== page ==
• All fields are required as default except they have an optional keyword

Secondly, we need to parse the config to get a hcl.Body:

var diags hcl.Diagnostics

file, diags := hclsyntax.ParseConfig(src, filename, hcl.Pos{Line: 1, Column: 1})
if diags.HasErrors() {
    return nil, fmt.Errorf("config parse: %w", diags)
  • src is the config file’s content in []byte slice
  • filename is used for debugging

Diagnostic is the struct used by hcl for representing information to be presented to a user about an error or anomaly in parsing or evaluating configuration, and Diagnostics is a slice of Diagnostic. All hcl functions will return Diagnostics instead of error, developers should check error by diags.HasErrors() instead of err != nil.

Finally, we can decode body into a struct:

c = &Config{}

diags = gohcl.DecodeBody(file.Body, nil, c)
if diags.HasErrors() {
    return nil, fmt.Errorf("config parse: %w", diags)

To support different upstream type, we may want to delay the hcl.Body parse so that we can get strongly typed config struct:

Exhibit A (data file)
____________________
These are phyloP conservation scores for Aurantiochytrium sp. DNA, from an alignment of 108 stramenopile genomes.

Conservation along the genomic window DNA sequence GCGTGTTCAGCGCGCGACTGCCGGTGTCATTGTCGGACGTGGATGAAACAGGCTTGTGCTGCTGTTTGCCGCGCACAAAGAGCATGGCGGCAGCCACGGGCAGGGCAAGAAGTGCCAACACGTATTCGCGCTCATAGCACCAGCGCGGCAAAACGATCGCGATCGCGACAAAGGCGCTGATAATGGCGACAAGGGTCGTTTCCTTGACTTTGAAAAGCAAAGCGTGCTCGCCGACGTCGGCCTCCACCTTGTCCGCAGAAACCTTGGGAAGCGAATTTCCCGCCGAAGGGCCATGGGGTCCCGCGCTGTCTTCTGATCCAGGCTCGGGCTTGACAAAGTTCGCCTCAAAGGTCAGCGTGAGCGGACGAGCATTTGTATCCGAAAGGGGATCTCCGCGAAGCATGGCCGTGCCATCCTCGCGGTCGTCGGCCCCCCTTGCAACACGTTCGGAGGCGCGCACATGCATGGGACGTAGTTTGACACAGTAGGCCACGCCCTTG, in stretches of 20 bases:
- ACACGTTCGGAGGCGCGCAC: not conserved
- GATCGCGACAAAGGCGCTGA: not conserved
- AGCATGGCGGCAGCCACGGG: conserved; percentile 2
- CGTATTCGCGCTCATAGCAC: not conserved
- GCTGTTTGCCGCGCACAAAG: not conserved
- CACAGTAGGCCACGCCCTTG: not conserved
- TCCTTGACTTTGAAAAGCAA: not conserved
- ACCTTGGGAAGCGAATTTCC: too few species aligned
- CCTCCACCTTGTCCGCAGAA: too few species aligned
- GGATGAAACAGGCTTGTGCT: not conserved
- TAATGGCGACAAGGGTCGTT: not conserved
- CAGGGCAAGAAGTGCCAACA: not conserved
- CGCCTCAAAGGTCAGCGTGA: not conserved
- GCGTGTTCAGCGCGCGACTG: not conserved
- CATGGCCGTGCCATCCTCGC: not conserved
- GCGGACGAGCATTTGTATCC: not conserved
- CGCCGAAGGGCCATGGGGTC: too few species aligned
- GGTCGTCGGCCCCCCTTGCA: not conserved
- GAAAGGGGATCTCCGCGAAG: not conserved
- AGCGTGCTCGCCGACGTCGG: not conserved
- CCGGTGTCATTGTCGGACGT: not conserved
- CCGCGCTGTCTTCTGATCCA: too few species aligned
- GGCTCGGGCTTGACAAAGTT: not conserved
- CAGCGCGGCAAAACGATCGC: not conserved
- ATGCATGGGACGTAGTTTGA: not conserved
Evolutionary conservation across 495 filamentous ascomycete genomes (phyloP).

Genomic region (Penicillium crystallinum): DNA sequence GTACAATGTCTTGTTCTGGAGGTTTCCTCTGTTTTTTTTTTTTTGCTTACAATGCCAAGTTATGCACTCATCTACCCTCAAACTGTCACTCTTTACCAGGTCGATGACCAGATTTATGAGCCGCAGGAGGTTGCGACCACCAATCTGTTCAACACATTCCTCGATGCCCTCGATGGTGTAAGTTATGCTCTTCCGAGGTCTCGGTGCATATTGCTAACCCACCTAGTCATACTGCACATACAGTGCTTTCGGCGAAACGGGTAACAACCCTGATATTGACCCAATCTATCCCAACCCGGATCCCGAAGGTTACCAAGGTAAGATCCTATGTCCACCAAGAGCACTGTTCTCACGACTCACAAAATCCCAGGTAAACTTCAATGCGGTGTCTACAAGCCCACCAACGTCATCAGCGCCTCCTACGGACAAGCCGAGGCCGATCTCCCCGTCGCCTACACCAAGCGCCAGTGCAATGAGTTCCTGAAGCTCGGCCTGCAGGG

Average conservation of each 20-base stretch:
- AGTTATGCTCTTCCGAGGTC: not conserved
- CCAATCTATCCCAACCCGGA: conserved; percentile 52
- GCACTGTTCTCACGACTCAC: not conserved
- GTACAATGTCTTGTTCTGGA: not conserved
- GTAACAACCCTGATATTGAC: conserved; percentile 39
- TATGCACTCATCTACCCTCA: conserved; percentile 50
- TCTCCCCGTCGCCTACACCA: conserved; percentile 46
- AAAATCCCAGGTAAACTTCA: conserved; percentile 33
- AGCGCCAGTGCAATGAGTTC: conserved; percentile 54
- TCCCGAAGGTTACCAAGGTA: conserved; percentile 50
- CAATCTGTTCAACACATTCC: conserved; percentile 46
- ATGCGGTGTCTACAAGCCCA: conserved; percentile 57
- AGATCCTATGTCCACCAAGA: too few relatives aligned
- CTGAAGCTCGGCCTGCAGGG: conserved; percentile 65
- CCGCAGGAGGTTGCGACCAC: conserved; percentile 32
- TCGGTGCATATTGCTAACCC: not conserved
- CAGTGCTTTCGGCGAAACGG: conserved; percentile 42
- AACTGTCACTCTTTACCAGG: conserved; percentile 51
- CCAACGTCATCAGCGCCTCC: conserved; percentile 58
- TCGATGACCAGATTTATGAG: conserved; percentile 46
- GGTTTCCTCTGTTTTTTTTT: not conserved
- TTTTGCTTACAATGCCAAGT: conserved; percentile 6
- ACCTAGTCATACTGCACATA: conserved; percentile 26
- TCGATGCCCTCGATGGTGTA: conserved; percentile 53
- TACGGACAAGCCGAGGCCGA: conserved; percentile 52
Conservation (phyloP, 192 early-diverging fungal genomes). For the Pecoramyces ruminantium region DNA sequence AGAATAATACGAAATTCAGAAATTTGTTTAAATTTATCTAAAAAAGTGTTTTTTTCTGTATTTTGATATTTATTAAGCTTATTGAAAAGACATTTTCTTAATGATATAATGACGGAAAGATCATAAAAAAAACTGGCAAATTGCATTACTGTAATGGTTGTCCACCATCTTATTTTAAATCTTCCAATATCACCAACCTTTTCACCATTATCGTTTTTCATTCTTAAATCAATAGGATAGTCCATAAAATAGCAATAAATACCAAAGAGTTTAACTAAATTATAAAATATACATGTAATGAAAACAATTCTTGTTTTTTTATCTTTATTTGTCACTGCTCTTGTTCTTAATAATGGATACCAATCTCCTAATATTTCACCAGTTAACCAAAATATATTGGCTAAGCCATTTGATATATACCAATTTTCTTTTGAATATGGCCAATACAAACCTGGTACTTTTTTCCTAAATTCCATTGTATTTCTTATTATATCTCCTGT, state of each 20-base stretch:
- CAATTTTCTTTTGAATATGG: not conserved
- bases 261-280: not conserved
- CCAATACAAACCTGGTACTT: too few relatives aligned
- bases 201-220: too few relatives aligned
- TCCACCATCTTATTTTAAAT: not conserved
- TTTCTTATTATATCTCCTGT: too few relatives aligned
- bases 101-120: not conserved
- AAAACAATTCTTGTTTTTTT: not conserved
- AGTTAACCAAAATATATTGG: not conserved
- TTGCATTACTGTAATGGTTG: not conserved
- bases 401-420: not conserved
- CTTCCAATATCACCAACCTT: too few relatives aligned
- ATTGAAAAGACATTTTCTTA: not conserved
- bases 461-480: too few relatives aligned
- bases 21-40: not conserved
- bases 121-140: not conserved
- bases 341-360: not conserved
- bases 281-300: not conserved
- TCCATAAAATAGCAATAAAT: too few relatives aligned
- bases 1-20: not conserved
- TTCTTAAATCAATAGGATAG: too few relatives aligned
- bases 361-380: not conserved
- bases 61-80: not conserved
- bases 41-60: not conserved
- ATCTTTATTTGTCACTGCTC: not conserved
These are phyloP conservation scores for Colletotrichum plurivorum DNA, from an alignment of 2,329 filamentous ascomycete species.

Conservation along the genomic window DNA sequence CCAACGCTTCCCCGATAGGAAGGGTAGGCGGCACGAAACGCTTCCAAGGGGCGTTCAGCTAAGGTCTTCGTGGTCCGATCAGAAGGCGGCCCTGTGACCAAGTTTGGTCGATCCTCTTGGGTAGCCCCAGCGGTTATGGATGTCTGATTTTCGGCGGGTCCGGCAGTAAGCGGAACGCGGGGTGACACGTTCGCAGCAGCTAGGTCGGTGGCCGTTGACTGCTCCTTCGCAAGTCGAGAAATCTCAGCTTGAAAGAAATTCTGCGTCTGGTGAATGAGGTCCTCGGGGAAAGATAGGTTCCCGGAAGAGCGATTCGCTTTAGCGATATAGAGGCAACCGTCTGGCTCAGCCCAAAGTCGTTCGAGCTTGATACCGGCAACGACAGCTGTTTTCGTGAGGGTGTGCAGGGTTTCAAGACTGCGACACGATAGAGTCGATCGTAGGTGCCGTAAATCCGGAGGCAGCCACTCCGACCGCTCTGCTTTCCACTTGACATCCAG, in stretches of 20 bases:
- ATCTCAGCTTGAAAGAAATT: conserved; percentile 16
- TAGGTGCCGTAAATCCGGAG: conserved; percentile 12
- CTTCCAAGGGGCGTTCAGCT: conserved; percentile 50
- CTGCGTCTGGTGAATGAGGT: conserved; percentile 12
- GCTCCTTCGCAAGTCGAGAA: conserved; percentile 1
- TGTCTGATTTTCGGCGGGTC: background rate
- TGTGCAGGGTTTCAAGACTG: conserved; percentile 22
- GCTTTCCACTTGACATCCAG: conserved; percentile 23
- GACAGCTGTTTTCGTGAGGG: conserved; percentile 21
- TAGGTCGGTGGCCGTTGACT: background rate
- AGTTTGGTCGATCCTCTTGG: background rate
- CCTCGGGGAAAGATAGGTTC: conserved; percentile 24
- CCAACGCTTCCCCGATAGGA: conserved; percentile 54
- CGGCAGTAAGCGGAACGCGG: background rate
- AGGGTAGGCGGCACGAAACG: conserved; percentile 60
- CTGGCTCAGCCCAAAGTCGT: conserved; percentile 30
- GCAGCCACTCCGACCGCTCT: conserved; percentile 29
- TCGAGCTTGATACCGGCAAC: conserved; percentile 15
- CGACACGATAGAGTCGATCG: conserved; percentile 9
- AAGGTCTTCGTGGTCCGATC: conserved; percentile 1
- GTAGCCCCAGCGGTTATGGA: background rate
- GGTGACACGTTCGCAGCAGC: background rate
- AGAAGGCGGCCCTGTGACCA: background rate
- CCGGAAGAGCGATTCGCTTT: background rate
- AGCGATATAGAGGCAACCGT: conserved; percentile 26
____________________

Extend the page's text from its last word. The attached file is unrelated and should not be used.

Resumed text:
type client struct {
   cfg *Upstream

   // DoT related config
   TLSServerName string `hcl:"tls_server_name,optional"`

func NewClient(cfg *Upstream) (*client, error) {
   c := &client{cfg: cfg}

   var diags hcl.Diagnostics
   diags = gohcl.DecodeBody(cfg.Options, nil, c)
   if diags.HasErrors() {
      return nil, fmt.Errorf("new domain list: %w", diags)

   return c, nil

One great feature for hcl is the clear error message, take the TestParseMissingField as an example, we are missing a addr here:

=== RUN   TestParseMissingField
    TestParseMissingField: main_test.go:35: config parse: testdata/2.hcl:9,20-20: Missing required argument; The argument "addr" is required, but no definition was found.
--- FAIL: TestParseMissingField (0.00s)


HCL is a strong type, strictly restricted, human readable, developer friendly configuration language which suitable for rich configuration application.